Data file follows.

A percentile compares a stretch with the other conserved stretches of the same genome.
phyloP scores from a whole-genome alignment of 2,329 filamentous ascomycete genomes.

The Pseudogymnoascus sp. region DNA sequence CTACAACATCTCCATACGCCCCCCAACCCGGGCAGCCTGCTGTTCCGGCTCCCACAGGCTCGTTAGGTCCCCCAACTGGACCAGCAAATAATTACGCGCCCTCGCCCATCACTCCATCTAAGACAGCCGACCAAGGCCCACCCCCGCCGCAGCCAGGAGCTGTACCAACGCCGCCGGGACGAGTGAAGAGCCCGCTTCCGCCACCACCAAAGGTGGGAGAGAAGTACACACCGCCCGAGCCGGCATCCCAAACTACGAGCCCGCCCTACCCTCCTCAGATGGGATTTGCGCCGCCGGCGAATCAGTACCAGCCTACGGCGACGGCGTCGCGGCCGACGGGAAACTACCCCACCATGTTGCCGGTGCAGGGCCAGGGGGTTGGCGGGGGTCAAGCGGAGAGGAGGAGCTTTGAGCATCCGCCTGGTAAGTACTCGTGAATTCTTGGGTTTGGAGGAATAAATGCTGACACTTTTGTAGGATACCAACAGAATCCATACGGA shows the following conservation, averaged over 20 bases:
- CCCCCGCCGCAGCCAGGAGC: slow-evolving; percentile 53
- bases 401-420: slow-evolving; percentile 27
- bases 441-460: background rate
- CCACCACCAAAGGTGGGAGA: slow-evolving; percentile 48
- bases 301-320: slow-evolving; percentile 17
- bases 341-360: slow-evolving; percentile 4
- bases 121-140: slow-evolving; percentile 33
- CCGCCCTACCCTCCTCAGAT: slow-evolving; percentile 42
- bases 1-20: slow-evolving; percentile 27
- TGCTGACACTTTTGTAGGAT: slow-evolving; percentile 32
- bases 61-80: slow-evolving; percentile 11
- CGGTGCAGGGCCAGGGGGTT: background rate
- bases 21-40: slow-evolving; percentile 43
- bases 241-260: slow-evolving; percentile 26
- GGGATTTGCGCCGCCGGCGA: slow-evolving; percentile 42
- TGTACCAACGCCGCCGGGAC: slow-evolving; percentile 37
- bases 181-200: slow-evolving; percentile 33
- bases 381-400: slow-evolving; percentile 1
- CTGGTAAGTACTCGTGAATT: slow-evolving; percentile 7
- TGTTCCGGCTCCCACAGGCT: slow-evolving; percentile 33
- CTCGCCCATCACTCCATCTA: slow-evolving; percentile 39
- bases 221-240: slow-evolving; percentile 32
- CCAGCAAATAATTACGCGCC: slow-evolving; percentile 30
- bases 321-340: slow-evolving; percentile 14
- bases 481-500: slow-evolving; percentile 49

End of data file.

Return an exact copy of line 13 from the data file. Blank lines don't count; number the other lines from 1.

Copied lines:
- TGCTGACACTTTTGTAGGAT: slow-evolving; percentile 32